We often think of airbags as protectors-small devices that we rarely see but that we trust will keep us safe in case of a car accident. But in some unfortunate cases, the airbags themselves and the materials they are made of could be the ones causing injury. Often airbags are recalled from car manufacturers because they are “defective” and could cause harm to passengers, such as through flying materials and harsh impact.
Types of Airbags
Side airbags are meant to protect passengers during side impact crashes that normally occurs at intersections or when a car crashes into an object off the road such as a tree or lamp post. They can also protect passengers in rollover accidents or when two cars crash at an adjacent angle.
Critical airbag accidents can cause damage to the eyes, neck, head, brain, and spine. There are three major ways that airbags can cause harm to passengers:
- Manufacturers fail to install airbags (very, very rare)
- Airbag malfunctions (fails to open during accident)
- Airbags open in a low impact crash and cause severe injuries (the most common cause of airbag lawsuits)
Major Recall History
- 2004 – Over 1.4M recalls due to safety problems. Mostly because of wiring problems that resulted in deployment for no reason.
- 2008 – Honda recalled some of its units because airbags opened so forcefully that metal parts could have blasted through the airbags, causing serious injuries to the eyes and face.
- 2011 – Honda recalls over 800,000 airbags to ensure that faulty airbags are not still out there.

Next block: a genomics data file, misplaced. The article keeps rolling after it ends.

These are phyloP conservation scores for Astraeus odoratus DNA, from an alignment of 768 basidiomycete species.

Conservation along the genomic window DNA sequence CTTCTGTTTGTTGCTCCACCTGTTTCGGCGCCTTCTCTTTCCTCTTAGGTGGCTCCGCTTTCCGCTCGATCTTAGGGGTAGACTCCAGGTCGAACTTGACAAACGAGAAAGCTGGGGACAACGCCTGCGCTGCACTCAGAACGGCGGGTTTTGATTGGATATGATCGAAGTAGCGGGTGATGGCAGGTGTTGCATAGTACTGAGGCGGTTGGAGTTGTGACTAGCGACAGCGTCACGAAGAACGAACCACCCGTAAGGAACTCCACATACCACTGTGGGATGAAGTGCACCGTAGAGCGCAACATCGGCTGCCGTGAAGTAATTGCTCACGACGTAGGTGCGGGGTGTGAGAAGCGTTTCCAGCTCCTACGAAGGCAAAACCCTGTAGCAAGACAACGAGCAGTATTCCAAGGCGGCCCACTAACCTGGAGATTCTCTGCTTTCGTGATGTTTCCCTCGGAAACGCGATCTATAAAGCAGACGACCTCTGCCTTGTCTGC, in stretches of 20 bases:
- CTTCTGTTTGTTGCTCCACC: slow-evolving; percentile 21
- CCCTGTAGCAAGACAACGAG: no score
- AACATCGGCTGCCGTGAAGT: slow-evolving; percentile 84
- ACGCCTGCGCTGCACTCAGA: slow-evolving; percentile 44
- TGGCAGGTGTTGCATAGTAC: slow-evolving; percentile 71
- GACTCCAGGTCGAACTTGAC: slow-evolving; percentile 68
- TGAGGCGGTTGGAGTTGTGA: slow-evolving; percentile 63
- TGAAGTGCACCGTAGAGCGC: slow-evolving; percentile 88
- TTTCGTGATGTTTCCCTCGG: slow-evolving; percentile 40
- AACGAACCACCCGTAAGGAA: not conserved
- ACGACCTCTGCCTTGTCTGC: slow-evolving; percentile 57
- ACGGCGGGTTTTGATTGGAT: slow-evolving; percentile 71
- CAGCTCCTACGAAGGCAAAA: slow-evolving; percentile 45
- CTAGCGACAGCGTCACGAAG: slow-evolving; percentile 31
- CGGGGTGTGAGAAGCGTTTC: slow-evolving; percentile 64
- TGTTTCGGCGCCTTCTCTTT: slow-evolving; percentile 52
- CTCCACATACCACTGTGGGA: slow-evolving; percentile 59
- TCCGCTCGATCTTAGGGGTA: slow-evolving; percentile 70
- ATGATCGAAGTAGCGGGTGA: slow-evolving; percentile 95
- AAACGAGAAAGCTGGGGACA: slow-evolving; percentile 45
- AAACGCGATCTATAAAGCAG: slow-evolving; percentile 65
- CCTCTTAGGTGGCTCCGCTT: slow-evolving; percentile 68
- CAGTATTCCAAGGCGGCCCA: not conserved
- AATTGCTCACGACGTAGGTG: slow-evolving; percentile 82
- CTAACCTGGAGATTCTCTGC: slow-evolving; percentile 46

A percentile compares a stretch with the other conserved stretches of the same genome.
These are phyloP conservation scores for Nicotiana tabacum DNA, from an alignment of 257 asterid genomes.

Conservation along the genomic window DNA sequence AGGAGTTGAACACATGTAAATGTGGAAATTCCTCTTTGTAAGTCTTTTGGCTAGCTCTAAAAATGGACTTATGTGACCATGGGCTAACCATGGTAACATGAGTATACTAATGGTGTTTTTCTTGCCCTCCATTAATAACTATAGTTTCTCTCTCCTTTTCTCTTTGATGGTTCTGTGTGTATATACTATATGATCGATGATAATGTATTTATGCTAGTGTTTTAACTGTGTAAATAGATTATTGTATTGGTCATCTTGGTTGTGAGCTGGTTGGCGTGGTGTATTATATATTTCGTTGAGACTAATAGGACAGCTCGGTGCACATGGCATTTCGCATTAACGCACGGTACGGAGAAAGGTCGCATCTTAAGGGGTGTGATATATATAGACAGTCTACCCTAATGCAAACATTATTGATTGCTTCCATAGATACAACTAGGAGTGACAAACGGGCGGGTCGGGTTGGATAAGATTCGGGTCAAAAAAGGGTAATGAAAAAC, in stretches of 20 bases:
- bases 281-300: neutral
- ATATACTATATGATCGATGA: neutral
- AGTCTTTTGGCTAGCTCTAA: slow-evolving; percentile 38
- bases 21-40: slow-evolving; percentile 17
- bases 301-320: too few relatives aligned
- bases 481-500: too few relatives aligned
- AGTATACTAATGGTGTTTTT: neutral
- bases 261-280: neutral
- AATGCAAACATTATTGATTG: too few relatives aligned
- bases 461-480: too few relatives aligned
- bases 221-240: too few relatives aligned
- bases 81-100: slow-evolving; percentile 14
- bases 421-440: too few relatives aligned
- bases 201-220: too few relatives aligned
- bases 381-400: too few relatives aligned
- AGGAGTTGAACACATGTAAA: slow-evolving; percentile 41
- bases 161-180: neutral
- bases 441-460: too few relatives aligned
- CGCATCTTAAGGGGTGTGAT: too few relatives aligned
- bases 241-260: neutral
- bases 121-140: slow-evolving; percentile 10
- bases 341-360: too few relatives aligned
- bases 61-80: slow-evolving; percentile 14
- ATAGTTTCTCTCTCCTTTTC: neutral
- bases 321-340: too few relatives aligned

- 2014 – Earlier this month, manufacturer Takata recalled millions of airbags due to inflator problems and is now under investigation.
Several ongoing investigations have been conducted to assess whether airbags are ready for crashes. The following conclusions were made:
Side air bags are not acceptable as protective gear for kids seated in the front seat of cars and can seriously injure or even kill them in an accident. This is why it is recommended that children remain in the backseat until they are older.
Air bags are being styled and installed, because of certification testing requirements, mainly to protect unbelted passengers instead of belted vehicle occupants, even if they are being advertised as supplemental restraint systems and most passengers use seatbelts.
If airbags fail and cause serious injuries, claims based on strict liability, negligence and contract law can be made against the manufacturer. But many lawsuits can be complicated and require heavy analysis from experts and often additional studies of similar car models. Our Austin car accident attorneys can assist with witness testimonials, determining whether the airbag has malfunction, checking automotive data, etc. The team at Byrd Davis Alden & Henrichson, LLP is ready to fight for your injuries and losses, especially against large car companies that may not look out for your best interests.